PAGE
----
The recent labour and employment reform enacted in Brazil has introduced important changes to labour and employment relations. One of the principal changes is the introduction of arbitration for the resolution of employment disputes.
In order to resolve employment disputes through arbitration, the law now requires employees using such recourse to earn a monthly salary higher than two times the benefits cap paid by social security. Today, this figure is close to $3,500.
In addition, in order to arbitrate, consent for arbitration must be obtained either in the employment contract or through the terms of arbitration.
However, the law does not clearly set out whether the parties can change an employment contract during the employment relationship, either to include or exclude an arbitration clause. This issue may be resolved by the labour courts during the coming months.
Before the reform, the labour courts were disinclined to accept arbitration as a means to resolve employment disputes, as it could compromise employees' fundamental rights. The law had no provision in this regard. Moreover, the law was insufficient to encourage the labour courts to apply it to all types of employment dispute. It permitted arbitration only if no fundamental employment rights were involved; however, the classification of fundamental and non-fundamental was – and continues to be – controversial.
Employers may still face these controversies following the labour reform. The courts may rely on the following to invalidate arbitration agreements:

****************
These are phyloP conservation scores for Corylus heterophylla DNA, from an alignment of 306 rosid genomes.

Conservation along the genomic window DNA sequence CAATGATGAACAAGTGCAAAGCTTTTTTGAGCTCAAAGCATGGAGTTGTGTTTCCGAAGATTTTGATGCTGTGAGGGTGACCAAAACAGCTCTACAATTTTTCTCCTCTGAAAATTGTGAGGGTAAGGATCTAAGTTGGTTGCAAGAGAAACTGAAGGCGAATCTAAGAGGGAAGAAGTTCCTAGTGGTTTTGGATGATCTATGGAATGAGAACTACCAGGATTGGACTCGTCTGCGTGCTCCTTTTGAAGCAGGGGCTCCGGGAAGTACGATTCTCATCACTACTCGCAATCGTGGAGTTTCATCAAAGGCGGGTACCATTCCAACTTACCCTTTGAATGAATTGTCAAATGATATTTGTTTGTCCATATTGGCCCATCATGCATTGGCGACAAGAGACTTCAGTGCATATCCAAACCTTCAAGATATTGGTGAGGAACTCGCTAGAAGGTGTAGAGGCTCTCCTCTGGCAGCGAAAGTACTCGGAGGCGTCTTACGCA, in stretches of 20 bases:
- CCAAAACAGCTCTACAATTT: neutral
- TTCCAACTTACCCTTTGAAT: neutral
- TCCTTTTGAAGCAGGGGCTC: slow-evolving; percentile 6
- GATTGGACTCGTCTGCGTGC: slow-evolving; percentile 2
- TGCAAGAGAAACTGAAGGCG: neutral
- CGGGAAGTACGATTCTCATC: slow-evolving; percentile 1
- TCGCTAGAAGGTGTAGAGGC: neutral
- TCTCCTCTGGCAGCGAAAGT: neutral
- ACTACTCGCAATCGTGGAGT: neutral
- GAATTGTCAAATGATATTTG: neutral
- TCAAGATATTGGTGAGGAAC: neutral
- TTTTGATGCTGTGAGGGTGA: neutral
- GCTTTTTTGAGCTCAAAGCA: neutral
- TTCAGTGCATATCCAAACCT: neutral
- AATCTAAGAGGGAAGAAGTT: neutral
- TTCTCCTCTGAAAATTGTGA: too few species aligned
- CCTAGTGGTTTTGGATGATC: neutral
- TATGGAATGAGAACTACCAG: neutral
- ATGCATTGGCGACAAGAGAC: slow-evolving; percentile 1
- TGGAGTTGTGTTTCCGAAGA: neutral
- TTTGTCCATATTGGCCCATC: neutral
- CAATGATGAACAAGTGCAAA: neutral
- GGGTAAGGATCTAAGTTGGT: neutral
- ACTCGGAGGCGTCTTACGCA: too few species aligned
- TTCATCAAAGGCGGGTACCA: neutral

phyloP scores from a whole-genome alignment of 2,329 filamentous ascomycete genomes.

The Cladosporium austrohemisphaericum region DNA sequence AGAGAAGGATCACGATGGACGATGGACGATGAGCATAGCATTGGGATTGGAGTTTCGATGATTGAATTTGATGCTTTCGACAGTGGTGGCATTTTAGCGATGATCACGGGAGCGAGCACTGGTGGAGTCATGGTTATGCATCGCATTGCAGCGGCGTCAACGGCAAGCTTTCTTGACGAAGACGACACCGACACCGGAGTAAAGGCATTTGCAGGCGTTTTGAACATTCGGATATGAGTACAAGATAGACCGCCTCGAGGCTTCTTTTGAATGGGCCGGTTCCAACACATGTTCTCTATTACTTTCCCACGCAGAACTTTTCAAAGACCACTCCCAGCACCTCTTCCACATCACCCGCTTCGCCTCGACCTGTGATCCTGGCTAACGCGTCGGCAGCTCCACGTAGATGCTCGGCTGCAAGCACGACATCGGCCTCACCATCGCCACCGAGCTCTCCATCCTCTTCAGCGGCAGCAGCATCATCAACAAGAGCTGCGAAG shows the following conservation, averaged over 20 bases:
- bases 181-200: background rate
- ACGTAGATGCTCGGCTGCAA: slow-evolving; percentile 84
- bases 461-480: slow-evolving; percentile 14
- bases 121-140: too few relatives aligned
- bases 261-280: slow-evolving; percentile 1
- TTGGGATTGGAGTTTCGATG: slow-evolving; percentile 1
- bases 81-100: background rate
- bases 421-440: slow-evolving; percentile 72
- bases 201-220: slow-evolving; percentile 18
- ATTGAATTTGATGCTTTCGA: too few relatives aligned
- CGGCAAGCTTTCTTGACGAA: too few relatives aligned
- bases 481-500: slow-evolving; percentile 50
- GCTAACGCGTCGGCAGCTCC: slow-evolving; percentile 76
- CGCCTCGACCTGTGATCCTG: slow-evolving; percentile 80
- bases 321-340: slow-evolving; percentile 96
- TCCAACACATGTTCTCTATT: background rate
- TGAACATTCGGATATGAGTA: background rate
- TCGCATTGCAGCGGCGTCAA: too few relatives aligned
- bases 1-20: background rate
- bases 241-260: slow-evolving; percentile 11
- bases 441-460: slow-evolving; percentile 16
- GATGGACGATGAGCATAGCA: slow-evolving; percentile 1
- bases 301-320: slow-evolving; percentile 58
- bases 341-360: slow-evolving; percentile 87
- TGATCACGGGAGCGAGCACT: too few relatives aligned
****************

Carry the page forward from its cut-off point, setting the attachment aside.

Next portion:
- the imbalance of power that exists between employers and employees;
- the controversial classification of fundamental versus non-fundamental employment rights; or
- the belief that arbitration tribunals have no jurisdiction to resolve employment disputes.
Despite these uncertainties, employers should have confidence in the new law, which should help to reduce expenses incurred during employment disputes. Further, it may streamline the dispute resolution process, considering that arbitration proceedings are shorter and more informal and that arbitration awards are more convenient and particular to each employer's industry.
The call for employment arbitration has already started. In the past month, some commercial chambers have issued their first procedural rules for employment arbitration. Although the changing law requires a change of mindset, employers should take advantage of it and begin to consider the possibility of instituting arbitration for certain employment contracts.
For further information of this topic please contact Cleber Venditti da Silva, Roberto Nasato Kaestner, Marília Veiga Ravazzi or José Daniel Gatti Vergna at Mattos Filho, Veiga Filho, Marrey Jr e Quiroga Advogados by telephone (+55 11 3147 7600) or email (firstname.lastname@example.org, email@example.com, marília.firstname.lastname@example.org or email@example.com). The Mattos Filho, Veiga Filho, Marrey Jr e Quiroga Advogados website can be accessed at www.mattosfilho.com.br.
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